May 31, 2007
Internal Medicine World Report, April 2007, Volume 0, Issue 0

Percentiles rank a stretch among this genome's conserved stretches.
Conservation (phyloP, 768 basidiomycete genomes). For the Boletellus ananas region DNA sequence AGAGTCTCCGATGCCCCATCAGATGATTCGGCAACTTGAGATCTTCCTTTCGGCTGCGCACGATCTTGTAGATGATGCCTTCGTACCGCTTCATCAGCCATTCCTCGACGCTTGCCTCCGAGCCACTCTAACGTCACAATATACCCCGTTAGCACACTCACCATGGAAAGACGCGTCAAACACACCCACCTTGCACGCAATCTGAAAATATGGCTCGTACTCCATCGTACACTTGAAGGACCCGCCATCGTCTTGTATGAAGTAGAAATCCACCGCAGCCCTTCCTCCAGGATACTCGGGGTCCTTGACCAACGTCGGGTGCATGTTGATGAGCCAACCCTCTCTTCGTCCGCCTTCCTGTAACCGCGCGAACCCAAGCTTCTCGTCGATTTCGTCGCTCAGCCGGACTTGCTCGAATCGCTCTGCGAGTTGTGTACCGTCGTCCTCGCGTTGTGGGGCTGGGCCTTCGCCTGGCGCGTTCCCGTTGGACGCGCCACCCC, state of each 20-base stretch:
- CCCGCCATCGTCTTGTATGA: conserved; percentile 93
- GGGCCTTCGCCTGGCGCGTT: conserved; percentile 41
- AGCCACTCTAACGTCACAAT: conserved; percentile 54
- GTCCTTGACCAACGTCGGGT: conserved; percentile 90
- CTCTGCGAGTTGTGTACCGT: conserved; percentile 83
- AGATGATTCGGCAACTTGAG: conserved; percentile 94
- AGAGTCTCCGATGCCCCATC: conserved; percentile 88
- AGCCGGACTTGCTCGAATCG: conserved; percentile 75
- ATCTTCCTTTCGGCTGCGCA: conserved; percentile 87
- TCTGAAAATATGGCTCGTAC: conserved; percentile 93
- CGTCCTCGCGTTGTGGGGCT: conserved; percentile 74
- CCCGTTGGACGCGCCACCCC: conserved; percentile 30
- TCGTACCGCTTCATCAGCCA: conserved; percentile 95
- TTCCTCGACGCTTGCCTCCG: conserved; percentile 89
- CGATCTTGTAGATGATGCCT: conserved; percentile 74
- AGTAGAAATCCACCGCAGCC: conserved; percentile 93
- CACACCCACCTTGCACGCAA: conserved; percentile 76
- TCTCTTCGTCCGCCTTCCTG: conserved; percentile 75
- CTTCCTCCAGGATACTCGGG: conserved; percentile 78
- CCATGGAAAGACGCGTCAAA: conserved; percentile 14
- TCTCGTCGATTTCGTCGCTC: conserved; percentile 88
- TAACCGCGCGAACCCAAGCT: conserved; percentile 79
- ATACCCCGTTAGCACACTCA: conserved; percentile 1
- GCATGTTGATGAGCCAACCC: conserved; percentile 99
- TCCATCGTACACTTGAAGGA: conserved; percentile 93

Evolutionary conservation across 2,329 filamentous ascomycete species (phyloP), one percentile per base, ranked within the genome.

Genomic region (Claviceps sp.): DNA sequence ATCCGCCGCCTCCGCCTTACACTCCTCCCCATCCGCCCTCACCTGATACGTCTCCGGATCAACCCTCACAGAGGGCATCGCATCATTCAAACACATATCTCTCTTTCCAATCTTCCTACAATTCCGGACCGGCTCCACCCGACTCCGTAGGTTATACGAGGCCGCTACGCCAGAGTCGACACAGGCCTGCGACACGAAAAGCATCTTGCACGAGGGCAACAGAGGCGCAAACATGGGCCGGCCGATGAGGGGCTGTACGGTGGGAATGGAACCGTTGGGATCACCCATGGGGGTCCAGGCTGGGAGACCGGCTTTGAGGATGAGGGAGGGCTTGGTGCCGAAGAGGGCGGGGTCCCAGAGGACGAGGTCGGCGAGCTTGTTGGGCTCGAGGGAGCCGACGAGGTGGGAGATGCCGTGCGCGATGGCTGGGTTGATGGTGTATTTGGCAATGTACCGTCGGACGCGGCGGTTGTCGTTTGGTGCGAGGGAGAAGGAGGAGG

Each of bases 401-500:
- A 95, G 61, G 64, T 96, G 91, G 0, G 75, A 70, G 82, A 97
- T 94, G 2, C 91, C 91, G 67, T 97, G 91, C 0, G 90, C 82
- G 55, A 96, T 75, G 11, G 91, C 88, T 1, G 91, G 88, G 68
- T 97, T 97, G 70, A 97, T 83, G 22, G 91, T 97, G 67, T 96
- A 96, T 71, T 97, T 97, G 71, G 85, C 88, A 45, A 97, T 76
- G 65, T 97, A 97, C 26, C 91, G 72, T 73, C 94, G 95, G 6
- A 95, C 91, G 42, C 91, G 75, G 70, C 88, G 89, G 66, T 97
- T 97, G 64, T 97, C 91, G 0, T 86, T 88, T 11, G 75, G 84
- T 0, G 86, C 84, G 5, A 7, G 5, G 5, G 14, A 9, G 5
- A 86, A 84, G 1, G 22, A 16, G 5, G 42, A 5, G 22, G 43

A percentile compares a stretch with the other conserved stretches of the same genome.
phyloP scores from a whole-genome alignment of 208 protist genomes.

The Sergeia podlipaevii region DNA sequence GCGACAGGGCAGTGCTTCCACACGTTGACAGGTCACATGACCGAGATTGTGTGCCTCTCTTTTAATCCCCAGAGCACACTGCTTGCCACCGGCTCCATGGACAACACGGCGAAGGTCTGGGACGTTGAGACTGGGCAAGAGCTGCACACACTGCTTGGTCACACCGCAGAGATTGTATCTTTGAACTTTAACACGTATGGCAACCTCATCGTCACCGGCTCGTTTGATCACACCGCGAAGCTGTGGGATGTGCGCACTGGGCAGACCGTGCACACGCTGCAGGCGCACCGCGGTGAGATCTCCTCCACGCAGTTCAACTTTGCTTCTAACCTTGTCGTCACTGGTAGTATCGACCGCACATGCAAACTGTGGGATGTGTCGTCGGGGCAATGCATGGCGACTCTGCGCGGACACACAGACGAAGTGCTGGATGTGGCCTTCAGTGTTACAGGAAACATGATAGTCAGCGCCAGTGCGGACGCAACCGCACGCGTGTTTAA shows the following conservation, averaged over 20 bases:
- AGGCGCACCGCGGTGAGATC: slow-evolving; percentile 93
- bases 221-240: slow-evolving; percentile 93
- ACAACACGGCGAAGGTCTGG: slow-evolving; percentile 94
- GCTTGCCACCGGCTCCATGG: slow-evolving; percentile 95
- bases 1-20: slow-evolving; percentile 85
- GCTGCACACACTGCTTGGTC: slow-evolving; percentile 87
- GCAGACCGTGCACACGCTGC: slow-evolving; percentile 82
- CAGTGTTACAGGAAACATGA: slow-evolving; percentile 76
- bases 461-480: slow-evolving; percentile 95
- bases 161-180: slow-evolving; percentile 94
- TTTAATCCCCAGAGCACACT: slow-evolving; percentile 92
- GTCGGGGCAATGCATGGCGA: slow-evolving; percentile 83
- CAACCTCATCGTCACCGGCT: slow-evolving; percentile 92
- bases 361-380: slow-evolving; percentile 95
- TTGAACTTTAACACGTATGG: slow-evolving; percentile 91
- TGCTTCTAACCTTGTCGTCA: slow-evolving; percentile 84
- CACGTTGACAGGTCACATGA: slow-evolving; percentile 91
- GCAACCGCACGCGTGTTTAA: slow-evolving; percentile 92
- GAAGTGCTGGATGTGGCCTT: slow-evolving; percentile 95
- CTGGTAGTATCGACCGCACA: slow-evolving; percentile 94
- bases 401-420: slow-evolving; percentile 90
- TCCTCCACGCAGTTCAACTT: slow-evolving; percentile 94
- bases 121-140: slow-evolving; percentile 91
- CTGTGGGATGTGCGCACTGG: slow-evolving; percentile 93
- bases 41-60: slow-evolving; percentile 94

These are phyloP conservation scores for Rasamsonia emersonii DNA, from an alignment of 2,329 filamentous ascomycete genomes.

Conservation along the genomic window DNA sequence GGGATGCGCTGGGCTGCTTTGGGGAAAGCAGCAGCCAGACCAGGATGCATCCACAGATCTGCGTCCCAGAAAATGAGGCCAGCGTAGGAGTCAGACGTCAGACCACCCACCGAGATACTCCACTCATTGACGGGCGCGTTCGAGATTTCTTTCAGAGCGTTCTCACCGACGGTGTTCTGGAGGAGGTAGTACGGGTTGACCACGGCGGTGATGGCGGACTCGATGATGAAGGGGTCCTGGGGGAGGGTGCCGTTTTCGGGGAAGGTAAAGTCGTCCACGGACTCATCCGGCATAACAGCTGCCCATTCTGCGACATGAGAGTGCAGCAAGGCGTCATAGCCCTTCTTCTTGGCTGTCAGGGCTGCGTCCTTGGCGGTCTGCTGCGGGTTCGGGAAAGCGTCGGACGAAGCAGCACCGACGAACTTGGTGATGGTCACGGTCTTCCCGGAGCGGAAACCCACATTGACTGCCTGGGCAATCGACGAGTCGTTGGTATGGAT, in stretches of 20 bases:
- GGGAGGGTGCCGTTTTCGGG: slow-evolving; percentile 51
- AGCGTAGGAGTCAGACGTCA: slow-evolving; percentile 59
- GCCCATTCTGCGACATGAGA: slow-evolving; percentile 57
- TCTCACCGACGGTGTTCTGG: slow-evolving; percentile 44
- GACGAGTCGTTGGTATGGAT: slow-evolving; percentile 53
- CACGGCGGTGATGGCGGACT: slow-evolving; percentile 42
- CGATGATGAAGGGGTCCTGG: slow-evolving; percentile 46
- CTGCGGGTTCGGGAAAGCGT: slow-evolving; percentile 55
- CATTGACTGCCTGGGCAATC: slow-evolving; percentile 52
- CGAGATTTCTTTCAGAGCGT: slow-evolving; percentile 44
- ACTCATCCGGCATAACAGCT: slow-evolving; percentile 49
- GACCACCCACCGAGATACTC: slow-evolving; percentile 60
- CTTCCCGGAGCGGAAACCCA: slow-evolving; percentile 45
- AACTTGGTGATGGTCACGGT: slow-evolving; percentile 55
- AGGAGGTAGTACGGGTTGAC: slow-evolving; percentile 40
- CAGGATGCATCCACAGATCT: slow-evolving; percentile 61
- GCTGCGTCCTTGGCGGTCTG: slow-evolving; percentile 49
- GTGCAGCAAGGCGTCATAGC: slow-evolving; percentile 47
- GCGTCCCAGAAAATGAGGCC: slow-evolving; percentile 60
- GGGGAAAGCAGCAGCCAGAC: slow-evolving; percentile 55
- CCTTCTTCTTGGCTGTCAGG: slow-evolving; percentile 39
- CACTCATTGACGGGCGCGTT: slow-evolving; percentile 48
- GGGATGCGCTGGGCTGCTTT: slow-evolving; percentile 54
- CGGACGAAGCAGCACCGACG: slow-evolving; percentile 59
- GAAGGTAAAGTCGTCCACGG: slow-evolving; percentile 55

A 26-year-old, previously healthy man presented to the emergency department with fever and rash of 5 days’ duration. He had initially noted small, erythematous “red spots” on the soles of his feet, which evolved into diffusely tender and coalescent blisters, with progressive involvement of both thighs. Self-treatment with antifungal cream had provided no relief. Physical examination revealed numerous violaceous, palpable, nonblanching, and indurated purpuric lesions of differing sizes on the arms and legs (Figure). All the lesions were tender to palpation. Urinalysis showed microscopic hematuria. Immunologic workup was negative, except for an antinuclear antibody titer of 1:40. A biopsy revealed the diagnosis.

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